It wasn't exactly at the top of the front page, but last Saturday (April 19) was National Record Store Day.
You'd think such news would be on everybody's lips, but I didn't even find out about the celebration until Andrew Jones of Gladstone called to tell me about it.
That record stores have existed for decades without being recognized with their own day seems like an incredible oversight, I know.
So, a few folks got together to correct this blunder, including the Alliance of Independent Media Stores, Coalition of Independent Music Stores, Music Monitor Network, Newbury Comics and Value Music Group of Indie Stores.
Besides those behind-the-scenes groups, some people you've actually heard of, like Paul McCartney and the heavy metal band Metallica, supported the day as well.
Metallica backed the observance by showing up for a rare in-store appearance at Rasputin Music, just outside San Francisco. Coincidenially, the group's first two albums were re-released on 180 gram vinyl earlier in the week.
McCartney, meanwhile, saluted independent record shops with the following statement:. "There's nothing as glamorous to me as a record store. When I recently played Amoeba in L. A., I realized what fantastic memories such a collection of music brings back when you see it all in one place. This is why I'm more than happy to support Record Store Day and I hope these kinds of stores will be there for us all for many years to come. Cheers!"
The former Beatle may have been lavish in his praise, but I have to say I've always loved purveyors of vinyl.
Growing up in a small community, I bought my first LPs and 45s from "record departments" inside larger stores.
But as the Baby Boom generation grew up, "mom and pop" independent record stores proliferated around the country. Each store was different, quite unlike the "cookie cutter" chain stores of today.
Those small independent music retailers made their own decisions and stocked the product they thought would appeal to their customers the most.
Independent shops were a unique combination of the owner's personality and the music culture evolving in society at large.
Stores in many communities became havens for young people indulging in the anti-establishment youth culture of the 1960s and early 1970s.
In fact, upon graduating from Central Michigan University in Mt. Pleasant in 1973, I had owning a record store as one of my goals, although it wouldn't happen for a dozen years.
It was especially fun discovering new shops whenever I traveled. The first thing I'd do at a new destination is check out the record stores any particular city had to offer.
Many people remember Teletronics, the Marquette store owned by Dick Wagner which catered to the community and students at Northern Michigan University. Other stores drawing my attention were Pipe Dreams in Green Bay, Mad City in Madison and the many cool shops located across from the Michigan State University campus in East Lansing. As you might expect, many of my favorites were in Mt. Pleasant, like the Log Cabin Record Shop, Mountain City and Boogie Records.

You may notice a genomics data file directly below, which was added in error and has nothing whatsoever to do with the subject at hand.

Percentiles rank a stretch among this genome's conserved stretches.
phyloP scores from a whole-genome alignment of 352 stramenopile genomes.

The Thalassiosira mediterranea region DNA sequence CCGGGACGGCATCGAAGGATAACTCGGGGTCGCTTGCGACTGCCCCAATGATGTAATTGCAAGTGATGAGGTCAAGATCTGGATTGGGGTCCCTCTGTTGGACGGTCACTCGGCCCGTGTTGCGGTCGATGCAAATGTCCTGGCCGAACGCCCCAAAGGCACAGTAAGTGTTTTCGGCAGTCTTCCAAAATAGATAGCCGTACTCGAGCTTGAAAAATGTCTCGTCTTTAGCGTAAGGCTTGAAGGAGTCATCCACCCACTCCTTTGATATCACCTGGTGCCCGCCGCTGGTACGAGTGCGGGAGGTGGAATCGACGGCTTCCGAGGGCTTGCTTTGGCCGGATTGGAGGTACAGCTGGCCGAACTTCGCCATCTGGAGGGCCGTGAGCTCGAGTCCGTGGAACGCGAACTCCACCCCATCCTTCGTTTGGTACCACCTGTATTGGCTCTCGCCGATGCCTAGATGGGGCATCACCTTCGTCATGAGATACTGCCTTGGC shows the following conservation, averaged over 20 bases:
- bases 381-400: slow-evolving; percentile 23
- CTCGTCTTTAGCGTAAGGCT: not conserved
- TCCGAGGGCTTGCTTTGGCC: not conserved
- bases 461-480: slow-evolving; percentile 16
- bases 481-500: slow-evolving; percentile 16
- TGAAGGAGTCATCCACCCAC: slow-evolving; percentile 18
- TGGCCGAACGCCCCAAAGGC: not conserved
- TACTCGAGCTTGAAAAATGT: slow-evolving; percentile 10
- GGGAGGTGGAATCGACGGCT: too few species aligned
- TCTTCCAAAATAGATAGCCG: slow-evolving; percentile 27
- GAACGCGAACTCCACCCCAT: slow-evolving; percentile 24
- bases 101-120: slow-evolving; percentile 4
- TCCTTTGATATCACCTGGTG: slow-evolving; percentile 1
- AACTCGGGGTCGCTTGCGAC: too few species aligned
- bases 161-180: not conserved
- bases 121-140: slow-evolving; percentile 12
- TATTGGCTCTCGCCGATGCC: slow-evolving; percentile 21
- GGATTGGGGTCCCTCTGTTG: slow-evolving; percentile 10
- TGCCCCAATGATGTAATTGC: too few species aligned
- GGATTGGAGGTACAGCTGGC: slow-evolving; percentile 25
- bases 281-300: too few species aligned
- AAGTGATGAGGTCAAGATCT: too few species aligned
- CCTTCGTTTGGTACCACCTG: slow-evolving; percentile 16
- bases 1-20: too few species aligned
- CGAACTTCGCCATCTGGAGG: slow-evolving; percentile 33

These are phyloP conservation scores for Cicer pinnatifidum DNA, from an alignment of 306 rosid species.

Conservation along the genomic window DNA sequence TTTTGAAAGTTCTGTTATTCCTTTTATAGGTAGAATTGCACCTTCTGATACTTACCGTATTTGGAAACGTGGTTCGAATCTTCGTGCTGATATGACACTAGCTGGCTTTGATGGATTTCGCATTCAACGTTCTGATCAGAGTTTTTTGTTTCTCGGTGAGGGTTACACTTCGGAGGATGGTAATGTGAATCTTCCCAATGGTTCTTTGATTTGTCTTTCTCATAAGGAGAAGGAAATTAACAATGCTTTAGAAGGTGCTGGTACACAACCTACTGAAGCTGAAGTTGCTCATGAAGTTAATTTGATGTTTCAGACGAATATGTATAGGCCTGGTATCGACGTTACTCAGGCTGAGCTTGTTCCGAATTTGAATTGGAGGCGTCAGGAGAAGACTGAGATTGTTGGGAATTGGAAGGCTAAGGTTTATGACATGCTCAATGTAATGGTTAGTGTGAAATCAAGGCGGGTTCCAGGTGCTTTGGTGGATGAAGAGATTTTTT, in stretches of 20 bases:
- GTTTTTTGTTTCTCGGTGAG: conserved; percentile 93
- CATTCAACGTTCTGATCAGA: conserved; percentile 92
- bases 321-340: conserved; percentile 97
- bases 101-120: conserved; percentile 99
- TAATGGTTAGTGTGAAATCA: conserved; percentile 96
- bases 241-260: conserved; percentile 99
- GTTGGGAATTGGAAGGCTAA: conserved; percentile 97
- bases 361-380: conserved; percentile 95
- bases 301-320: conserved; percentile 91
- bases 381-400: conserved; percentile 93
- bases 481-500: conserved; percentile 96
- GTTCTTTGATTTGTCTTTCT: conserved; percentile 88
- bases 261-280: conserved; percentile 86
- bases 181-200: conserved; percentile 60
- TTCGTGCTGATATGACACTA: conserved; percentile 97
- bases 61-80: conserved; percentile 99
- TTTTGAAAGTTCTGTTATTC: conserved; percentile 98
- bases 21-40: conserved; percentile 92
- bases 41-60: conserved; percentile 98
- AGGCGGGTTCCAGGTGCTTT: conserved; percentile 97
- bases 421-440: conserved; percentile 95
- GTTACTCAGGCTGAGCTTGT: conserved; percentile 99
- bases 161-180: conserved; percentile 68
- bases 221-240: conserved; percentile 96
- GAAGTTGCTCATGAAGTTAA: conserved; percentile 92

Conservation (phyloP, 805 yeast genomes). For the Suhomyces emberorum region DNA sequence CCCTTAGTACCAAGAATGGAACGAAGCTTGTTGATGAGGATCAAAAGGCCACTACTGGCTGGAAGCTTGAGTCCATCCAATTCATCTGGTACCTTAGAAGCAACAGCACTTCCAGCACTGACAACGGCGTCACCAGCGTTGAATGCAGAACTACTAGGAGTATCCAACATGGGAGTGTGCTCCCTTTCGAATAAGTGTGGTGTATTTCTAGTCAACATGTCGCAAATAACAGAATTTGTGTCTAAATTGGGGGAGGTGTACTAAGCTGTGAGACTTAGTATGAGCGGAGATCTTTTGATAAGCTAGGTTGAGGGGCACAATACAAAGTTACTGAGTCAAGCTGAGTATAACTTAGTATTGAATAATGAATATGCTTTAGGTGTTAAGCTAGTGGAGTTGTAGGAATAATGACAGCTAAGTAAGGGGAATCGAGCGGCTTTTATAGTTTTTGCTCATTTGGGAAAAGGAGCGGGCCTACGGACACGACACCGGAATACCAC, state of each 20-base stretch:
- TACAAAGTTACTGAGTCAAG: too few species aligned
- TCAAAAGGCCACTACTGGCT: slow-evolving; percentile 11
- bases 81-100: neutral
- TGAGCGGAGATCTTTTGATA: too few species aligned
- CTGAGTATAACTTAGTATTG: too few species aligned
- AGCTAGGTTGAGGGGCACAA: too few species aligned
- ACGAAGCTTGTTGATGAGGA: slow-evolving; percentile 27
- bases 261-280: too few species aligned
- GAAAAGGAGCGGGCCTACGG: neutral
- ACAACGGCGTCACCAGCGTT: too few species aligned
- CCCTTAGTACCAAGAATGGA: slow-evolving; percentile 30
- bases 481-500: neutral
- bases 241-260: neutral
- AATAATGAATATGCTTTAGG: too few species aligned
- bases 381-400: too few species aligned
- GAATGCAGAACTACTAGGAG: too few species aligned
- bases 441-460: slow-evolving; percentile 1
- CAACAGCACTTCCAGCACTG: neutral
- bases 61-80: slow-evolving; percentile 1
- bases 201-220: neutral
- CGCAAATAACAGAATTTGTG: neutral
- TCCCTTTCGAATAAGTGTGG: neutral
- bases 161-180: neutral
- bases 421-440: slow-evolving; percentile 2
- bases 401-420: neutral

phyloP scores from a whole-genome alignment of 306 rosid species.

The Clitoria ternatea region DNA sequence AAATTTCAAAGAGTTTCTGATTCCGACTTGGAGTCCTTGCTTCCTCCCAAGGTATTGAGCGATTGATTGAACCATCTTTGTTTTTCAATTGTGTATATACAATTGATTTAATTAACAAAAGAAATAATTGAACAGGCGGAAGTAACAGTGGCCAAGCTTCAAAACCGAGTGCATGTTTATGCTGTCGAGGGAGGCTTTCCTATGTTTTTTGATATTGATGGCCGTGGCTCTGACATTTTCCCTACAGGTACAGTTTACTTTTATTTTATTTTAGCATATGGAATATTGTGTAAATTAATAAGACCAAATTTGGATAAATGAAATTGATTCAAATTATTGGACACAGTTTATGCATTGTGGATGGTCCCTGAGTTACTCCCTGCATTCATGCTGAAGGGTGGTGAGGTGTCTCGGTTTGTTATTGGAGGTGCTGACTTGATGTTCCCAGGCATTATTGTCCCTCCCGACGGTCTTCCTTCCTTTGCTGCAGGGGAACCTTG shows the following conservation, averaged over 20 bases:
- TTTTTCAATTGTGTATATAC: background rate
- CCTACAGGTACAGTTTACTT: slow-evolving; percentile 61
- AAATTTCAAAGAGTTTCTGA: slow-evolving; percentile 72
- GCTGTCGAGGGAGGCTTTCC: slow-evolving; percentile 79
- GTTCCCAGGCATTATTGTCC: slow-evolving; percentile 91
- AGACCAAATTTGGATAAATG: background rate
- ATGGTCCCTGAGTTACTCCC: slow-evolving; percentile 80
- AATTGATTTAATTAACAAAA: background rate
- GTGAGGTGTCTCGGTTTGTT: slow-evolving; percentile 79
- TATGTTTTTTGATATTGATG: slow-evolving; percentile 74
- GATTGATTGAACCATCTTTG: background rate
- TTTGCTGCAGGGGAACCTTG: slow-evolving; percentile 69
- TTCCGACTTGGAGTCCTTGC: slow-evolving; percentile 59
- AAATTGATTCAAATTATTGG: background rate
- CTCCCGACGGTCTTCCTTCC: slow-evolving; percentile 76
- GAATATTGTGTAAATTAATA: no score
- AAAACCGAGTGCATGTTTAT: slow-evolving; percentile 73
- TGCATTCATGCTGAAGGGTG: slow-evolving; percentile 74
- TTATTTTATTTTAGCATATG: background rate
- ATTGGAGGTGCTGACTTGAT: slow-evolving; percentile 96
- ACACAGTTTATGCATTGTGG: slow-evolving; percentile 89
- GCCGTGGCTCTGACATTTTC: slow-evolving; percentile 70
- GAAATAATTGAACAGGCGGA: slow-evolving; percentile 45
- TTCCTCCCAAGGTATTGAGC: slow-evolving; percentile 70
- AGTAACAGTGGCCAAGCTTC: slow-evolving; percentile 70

By 1985, after collecting vinyl since my teenage years, my wife Sue and I finally decided to open our own shop. The Record Rack has been keeping us busy now for almost a quarter century.
About the time we opened, compact discs appeared in the marketplace, breathing new life into record stores, but also increasing competition as more retailers joined the fray.
The compact disc soon became a loss leader at many discounters, meaning the price a customer paid could be less the wholesale cost. Stores managers saw new releases as a way to attract customers and hoped to turn a profit by adding high mark-up accessories to each sale.
In the late 1990s, the compact disc began a steady decline when customers completed upgrading their collections to CD. In addition, digital downloading of music began to hurt sales at brick and mortar stores. The compact disc was labeled a "tired format."
Many small retailers adapted to the CD's decline by adding movies and video games to their racks. A change in direction was nothing new for stores which had witnessed numerous format changes over the years as eight-track tapes, cassettes and LP's came and went.
Despite the high risk competition, many independent stores have continued to survive and thrive by doing what they always did: stocking a selection tailored to the local market and backing it with knowledgeable personal service offered by staff members who were enthusiastic and passionate about music.
Still, the deck has become increasingly stacked against the traditional music store. The internet brought international competition to everyone's doorstep. Distributors increasingly don't want to deal with the small orders many independent stores place each week. One giant discount chain, located in nearly every community, can now dictate to record labels what they'll pay for the product they buy, not the other way around.
In the last 50 years, record stores have seen good times and bad times. But, they've always played an integral part in their communities in so many ways: musically, culturally, socially and economically.
Actually, I'm glad record stores finally have their own day. I still love 'em.